It feels good when an author approaches you to review their book. When Jason Lady shared his book for review I was not prepared to be clean bowled. This book had me hooked on from the first chapter. The book begins to draw on you since the characters are relatable and the incidents in the book are something that happen in daily lives.
Monster Problem is a cleverly written book which delivers some very important life lessons without sounding preachy. The story begins with sixth grader, Brad telling us his story or rather his tragic story. But his story is far from tragic. Jason has weaved a humorous story with life like characters.
Brad loves to draw but he lacks focus in his studies. This causes his parents to admonish him and ask him to stop drawing. making matters worse is his little brother, Daley. Things take an unexpected turn when one day Brad is grounded for drawing in class when he should have been studying. Daley, his younger brother makes matters worse by rubbing it in and blackmailing when the opportunity strikes. The description Jason gives for Daley through Brad is really amusing yet true to the hilt. Brad expresses in these words, “Daley could appear totally calm and innocent and really be cooking up an evil plan inside that giant brain of his.” Musing over his bad luck and Daley’s blackmail, Brad does not notice a crow come to his window. He is taken by surprise when the crow drops a magical pen before him and flies off. Since his drawing equipments were taken away by his parents Brad makes use of the pen to draw. Little did he know that his drawing would come to life. Brad draws a slimy green monster specially designed to assault his trouble making brother, Daley. The following pages covers the various hilarious incidents involving the monster, Daley, and Brad and his friends trying to stop the monster. Can you imagine the scene?? A monster on the loose to attack Daley for his evil plans. Brad trying to protect him with his friends.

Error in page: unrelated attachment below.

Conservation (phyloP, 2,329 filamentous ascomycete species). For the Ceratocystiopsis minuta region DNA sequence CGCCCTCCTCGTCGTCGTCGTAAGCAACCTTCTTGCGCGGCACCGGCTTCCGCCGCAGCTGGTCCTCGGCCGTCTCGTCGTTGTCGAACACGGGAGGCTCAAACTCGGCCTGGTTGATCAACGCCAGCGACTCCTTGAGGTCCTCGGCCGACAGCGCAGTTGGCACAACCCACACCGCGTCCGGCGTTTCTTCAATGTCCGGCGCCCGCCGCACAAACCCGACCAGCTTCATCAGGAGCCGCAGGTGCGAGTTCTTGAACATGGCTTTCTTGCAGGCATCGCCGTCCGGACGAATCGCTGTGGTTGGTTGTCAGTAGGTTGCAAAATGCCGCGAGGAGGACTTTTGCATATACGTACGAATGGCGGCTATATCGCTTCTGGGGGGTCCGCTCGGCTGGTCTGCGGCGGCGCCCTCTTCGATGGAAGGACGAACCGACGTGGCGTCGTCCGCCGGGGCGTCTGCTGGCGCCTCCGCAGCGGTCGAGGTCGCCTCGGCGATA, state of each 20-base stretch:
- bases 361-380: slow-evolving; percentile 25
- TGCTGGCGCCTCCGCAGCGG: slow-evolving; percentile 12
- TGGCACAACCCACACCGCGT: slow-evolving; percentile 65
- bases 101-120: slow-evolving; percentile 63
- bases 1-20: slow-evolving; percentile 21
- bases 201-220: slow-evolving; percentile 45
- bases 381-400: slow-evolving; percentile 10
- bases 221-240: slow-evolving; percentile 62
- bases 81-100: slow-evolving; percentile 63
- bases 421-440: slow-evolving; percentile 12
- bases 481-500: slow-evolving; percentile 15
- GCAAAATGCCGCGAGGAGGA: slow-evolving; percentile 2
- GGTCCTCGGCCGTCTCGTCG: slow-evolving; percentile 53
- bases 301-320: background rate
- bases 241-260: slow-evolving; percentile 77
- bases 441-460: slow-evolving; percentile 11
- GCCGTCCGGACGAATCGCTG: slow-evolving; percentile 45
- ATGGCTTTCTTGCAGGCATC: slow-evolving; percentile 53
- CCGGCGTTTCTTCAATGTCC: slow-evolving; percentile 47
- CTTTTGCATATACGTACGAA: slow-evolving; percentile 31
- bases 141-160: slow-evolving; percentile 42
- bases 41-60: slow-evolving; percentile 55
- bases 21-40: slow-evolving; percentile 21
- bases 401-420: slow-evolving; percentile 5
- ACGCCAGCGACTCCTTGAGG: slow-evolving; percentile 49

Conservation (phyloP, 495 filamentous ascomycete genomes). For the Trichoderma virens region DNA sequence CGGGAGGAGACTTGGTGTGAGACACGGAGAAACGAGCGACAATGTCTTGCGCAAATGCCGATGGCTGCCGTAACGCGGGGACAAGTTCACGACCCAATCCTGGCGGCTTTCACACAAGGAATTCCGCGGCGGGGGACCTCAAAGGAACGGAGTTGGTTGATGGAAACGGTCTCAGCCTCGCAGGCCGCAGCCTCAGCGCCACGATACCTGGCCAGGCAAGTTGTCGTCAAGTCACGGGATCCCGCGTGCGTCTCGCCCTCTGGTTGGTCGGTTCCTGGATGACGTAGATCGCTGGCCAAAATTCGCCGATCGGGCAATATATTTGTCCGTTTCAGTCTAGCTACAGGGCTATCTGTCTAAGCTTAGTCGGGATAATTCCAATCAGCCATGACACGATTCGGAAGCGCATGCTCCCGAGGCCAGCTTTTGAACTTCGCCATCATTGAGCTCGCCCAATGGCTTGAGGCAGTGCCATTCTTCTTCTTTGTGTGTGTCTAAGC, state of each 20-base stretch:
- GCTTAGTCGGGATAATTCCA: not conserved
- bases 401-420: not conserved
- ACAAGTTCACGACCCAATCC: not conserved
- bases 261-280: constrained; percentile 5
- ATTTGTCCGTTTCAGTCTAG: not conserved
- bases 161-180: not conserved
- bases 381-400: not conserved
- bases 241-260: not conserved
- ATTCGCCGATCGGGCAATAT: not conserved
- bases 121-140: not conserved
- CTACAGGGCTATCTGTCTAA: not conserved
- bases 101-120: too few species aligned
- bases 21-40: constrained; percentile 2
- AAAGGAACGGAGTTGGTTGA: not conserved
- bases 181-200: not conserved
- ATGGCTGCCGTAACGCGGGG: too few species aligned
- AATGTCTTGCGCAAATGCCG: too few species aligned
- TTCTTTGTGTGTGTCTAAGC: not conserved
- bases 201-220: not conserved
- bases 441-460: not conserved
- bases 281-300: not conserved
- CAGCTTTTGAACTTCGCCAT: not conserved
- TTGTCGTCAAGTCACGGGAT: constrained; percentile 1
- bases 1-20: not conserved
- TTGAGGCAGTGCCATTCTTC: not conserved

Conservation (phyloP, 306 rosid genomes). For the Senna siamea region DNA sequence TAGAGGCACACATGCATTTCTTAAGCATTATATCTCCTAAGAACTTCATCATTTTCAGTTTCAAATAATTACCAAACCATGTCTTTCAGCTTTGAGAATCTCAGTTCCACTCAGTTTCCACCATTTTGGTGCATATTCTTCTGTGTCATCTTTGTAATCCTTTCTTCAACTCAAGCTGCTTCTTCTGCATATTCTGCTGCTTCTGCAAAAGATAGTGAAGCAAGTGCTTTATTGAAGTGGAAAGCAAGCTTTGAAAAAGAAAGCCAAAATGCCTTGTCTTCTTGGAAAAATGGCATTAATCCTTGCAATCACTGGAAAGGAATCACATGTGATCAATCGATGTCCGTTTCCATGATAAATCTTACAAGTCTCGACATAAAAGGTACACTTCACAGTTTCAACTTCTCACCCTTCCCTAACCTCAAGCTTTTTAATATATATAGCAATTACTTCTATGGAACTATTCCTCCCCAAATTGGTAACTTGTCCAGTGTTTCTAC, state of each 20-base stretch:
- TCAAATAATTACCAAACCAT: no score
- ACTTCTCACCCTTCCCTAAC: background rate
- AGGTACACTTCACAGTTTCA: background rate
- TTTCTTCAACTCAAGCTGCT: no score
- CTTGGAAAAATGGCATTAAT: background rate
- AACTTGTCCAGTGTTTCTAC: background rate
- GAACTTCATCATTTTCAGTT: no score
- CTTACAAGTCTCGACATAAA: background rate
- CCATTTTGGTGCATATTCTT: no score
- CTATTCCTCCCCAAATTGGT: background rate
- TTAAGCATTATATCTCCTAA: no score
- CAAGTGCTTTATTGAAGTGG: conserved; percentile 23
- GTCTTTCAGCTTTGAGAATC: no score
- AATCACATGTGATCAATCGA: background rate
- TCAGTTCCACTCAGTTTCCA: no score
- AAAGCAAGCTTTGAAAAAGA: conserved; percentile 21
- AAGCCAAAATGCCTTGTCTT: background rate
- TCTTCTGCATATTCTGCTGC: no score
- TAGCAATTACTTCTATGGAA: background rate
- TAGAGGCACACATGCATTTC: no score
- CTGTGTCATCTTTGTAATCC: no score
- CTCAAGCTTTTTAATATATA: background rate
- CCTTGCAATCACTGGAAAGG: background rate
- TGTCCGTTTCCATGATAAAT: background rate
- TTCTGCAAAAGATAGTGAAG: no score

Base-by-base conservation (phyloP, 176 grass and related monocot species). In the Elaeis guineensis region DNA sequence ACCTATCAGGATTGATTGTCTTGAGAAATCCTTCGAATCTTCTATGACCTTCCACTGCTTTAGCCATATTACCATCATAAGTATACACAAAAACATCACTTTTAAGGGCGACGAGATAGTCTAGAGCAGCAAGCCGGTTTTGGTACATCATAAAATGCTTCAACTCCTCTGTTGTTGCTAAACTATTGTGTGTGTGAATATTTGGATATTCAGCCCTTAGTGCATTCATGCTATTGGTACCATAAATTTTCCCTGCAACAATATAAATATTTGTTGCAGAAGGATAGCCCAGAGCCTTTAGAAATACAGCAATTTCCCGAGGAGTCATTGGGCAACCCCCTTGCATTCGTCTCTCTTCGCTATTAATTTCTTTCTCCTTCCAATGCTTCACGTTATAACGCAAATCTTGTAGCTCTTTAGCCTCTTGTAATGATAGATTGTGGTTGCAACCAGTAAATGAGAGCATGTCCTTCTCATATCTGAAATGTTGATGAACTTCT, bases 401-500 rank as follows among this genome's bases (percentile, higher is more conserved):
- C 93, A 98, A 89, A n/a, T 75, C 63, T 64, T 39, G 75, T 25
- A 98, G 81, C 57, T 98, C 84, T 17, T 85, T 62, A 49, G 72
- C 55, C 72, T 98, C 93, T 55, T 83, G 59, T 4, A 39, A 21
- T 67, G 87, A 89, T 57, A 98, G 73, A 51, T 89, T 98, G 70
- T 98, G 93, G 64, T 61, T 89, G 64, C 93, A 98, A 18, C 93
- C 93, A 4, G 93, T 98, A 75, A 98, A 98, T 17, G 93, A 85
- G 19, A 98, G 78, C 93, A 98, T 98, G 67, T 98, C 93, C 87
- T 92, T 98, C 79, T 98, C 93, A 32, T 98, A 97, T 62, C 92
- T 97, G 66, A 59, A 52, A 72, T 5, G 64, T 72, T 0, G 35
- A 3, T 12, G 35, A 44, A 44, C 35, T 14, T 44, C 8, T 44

Besides the main characters there are some other characters that really catch your eye, like Mr. Octagon the art teacher. Even though his name is mathematical he has some great art ideas. Then there is Principal Jones, and the most fascinating Quentin, Brad’s friend. Each character is different with a set of traits that makes them unique.
While this book is amusing and has the punches to excite and keep you glued. It also delivers some very significant life lessons. Through the sibling rivalry and the later change of heart in Brad, author Jason Lady teaches readers to rise above petty issues in relationships and value each person for their quirks as that is what makes them special. We may not appreciate them at that moment but it is these qualities that make each relationship inimitable. The lesson though are not just about relationships. It also reflects the undue pressure children face to excel academically when they are clearly artistically inclined. Parents need to accept and appreciate the talents their children possess rather than kill their passion. The author hits home with his ideas but is never condescending. This makes the book a fantastic read for all. I recommend it to everyone irrespective of age. Adults will reminiscence their childhood and children would revel in the reflection their lives.
I would like to thank Jason Lady for sharing his book for review. the views on the book are personal and not influenced by the author.